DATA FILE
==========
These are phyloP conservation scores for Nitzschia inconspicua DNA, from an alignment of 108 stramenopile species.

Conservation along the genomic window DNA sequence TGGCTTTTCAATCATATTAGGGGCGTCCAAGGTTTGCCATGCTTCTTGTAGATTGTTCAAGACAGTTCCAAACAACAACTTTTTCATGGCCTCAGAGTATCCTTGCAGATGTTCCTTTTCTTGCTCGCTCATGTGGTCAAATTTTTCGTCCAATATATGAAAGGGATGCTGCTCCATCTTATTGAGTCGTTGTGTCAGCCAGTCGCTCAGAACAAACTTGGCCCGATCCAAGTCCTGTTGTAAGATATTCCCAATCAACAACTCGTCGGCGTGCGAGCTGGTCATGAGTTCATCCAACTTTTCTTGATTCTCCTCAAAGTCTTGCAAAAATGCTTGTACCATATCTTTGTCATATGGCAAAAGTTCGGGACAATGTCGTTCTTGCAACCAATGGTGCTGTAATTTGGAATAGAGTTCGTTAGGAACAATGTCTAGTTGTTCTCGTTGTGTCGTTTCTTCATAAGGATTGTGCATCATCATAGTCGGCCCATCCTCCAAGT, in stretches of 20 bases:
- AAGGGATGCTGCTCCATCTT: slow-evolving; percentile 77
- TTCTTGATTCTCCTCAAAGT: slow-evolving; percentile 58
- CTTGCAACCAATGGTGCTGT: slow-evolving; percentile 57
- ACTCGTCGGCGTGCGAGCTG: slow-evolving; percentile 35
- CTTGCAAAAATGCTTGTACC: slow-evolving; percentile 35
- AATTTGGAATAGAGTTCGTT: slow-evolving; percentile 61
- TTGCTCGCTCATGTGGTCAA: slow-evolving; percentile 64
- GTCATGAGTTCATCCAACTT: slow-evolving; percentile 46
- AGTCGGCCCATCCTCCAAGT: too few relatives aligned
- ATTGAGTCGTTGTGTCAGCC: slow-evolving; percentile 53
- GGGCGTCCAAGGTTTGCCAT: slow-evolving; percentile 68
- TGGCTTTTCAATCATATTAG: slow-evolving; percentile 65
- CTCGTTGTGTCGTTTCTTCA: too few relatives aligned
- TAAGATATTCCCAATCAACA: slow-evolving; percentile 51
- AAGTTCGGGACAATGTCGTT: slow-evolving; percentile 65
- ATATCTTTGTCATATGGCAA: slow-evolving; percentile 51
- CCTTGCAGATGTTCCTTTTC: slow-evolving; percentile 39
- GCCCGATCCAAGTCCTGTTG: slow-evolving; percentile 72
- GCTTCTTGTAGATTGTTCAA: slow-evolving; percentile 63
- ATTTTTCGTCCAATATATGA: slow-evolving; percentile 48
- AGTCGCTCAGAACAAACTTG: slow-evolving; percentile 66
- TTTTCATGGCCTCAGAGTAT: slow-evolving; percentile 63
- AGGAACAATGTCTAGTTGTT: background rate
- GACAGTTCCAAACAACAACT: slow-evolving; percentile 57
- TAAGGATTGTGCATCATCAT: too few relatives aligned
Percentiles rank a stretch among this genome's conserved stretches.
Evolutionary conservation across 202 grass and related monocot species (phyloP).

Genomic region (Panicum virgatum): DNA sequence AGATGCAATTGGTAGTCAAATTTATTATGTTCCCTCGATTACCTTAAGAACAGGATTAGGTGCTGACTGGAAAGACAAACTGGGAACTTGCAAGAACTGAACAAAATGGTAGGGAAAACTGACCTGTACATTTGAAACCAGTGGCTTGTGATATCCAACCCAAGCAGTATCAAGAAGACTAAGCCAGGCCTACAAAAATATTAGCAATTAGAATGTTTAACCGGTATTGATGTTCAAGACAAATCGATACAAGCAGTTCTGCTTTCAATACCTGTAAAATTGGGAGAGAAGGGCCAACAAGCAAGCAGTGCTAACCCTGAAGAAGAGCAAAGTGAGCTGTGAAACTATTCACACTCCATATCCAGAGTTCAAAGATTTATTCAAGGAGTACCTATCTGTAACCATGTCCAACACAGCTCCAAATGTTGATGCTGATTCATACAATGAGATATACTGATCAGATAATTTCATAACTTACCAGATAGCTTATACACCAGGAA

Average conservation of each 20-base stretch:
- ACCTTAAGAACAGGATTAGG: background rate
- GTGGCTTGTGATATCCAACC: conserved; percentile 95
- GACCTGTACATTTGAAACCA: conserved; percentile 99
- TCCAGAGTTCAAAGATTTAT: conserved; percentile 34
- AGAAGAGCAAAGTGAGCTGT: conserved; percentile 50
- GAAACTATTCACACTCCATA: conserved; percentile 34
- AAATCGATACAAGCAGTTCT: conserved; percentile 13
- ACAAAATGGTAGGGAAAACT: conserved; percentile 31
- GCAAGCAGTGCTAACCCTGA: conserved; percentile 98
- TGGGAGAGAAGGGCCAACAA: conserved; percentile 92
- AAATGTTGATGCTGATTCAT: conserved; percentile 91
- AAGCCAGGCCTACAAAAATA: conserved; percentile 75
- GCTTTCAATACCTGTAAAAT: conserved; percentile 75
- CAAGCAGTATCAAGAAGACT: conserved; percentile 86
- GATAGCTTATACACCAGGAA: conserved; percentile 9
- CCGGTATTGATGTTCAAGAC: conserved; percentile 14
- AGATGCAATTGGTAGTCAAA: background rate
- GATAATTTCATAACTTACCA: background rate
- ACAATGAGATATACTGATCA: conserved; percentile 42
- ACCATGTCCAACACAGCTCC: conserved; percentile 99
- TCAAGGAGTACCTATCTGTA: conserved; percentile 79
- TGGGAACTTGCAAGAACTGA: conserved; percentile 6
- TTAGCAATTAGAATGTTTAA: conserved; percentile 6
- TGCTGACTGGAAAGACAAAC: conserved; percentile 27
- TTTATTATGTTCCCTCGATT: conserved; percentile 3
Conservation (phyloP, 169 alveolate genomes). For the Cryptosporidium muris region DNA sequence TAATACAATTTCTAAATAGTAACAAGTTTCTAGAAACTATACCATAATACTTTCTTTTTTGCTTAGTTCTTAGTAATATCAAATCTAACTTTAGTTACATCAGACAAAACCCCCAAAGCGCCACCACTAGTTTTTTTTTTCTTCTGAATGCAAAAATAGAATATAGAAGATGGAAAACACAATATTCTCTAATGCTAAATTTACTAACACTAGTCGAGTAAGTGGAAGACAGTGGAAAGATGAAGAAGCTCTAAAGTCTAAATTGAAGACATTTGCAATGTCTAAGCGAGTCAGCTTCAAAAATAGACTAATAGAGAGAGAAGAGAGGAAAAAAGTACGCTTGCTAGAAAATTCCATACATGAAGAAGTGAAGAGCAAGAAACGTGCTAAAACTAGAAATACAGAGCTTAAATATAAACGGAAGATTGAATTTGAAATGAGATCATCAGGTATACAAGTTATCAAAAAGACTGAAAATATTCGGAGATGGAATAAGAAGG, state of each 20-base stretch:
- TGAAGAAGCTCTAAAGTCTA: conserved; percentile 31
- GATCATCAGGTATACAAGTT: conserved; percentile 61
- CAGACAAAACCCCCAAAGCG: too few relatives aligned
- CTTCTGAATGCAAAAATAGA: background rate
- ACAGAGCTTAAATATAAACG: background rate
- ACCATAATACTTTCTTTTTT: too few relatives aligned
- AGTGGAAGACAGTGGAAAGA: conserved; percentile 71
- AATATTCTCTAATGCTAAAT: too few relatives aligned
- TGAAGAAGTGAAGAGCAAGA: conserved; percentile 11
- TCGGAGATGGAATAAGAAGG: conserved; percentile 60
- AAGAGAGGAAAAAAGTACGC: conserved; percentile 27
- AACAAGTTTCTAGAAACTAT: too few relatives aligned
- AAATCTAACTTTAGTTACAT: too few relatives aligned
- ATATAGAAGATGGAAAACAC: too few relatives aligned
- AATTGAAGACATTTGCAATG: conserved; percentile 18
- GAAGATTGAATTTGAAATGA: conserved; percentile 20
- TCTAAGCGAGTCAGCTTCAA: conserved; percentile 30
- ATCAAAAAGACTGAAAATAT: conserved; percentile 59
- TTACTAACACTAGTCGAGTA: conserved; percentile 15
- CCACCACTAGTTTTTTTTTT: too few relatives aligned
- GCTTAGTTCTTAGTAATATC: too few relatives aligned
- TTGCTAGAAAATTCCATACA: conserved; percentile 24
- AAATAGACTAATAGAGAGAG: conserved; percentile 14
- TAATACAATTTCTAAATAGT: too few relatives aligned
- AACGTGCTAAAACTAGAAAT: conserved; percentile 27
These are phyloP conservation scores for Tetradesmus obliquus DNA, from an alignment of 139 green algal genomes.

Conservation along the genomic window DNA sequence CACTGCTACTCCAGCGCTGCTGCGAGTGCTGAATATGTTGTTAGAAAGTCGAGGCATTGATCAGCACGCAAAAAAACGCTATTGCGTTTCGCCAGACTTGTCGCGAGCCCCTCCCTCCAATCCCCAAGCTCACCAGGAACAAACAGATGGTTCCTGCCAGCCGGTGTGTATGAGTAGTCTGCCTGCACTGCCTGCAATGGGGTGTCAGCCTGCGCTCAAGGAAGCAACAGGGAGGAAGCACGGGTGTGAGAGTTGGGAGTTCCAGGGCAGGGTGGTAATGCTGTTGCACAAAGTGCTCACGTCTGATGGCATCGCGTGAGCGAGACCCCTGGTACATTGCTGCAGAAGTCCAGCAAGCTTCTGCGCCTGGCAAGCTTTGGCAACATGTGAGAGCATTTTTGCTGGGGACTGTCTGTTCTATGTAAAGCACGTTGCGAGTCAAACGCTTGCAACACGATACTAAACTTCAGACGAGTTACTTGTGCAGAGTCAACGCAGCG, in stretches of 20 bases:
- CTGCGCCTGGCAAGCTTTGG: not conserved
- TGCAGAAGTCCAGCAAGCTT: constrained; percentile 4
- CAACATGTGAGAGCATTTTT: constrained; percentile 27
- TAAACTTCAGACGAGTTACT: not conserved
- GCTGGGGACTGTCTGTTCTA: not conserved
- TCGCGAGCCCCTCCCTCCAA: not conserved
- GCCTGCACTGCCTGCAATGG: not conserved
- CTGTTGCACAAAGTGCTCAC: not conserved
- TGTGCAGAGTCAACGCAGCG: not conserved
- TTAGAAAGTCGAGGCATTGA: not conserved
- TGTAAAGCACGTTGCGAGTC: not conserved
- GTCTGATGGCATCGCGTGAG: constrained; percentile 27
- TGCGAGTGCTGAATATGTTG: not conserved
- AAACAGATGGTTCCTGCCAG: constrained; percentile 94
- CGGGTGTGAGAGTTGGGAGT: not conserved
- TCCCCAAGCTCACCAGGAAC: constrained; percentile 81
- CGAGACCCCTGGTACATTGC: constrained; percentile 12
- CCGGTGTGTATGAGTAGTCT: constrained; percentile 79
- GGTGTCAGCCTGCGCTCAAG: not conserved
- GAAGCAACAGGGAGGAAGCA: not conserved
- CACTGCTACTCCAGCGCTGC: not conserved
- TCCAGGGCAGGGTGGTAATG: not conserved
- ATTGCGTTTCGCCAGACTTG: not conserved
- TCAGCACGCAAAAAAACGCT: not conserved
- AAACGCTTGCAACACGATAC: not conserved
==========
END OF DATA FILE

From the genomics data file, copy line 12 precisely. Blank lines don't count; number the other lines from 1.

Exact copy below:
- ATTGAGTCGTTGTGTCAGCC: slow-evolving; percentile 53